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Air filters can reduce acute health effects of diesel exhaust

Active charcoal filters fitted to cars and lorries may lessen the health hazards associated with exposure to diesel exhaust, finds research in Occupational and Environmental Medicine.

The World Health Organisation has designated particulate matter, of which diesel exhaust is ...
Active charcoal filters fitted to cars and lorries may lessen the health hazards associated with exposure to diesel exhaust, finds research in Occupational and Environmental Medicine.

The World Health Organisation has designated particulate matter, of which diesel exhaust is a major contributor, the most serious air pollutant in the world.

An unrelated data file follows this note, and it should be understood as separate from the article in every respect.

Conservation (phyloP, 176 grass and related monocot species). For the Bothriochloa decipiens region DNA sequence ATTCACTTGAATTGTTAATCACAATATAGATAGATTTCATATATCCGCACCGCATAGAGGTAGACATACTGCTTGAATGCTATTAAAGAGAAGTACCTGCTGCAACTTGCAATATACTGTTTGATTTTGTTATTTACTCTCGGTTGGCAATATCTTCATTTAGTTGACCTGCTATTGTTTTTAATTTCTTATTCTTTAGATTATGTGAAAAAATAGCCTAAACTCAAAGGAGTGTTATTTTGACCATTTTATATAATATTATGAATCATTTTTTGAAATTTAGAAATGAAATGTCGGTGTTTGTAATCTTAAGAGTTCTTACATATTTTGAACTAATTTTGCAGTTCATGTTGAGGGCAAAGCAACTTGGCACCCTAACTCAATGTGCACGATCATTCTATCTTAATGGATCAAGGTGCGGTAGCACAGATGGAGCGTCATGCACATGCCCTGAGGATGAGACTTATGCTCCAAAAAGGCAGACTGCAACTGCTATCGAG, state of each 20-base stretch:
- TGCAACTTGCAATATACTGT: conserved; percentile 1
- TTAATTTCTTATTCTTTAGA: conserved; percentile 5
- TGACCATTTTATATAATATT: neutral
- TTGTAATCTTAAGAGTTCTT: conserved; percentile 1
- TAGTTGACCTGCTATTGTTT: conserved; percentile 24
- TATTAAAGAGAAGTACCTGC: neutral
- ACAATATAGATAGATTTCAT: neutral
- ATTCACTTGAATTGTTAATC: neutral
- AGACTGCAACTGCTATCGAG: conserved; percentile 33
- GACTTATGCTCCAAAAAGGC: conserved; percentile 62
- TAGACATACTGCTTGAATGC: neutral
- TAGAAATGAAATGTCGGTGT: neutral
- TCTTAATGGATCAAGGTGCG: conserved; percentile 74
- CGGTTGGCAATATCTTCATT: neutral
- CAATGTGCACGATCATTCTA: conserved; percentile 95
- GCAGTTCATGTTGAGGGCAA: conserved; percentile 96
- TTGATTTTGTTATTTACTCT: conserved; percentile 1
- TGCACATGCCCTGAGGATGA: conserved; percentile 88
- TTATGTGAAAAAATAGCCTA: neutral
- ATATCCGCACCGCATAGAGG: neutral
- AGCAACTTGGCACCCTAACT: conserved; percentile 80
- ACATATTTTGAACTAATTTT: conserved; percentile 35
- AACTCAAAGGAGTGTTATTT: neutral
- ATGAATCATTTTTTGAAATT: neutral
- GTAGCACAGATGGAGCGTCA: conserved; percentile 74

The experimental research exposed healthy non-smokers to 1 hour each of air, unfiltered diesel exhaust, and diesel exhaust filtered with four different air filters. Two filters were particle filters; the other two filters were combined with active charcoal filters. The levels of diesel exhaust were at the lower end of the scale of those found in a road tunnel over a period of 1 hour. Ear, nose, and throat and respiratory symptoms, headache, nausea and dizziness were among those symptoms assessed.

The two particle filters halved the levels of diesel exhaust, but did not reduce the intensity of symptoms associated with exposure. The combination charcoal
filters significantly reduced symptoms and discomfort caused by the exhaust, and one managed to eliminate the smell of the diesel by filtering out carbon compounds.

The popularity of diesel-powered vehicles on the road is likely to increase, said the authors, because diesel engines are durable, cheap to run, and efficient. The filters could realistically be fitted to cars and lorries, suggested the authors, when commenting on the implications of their research.
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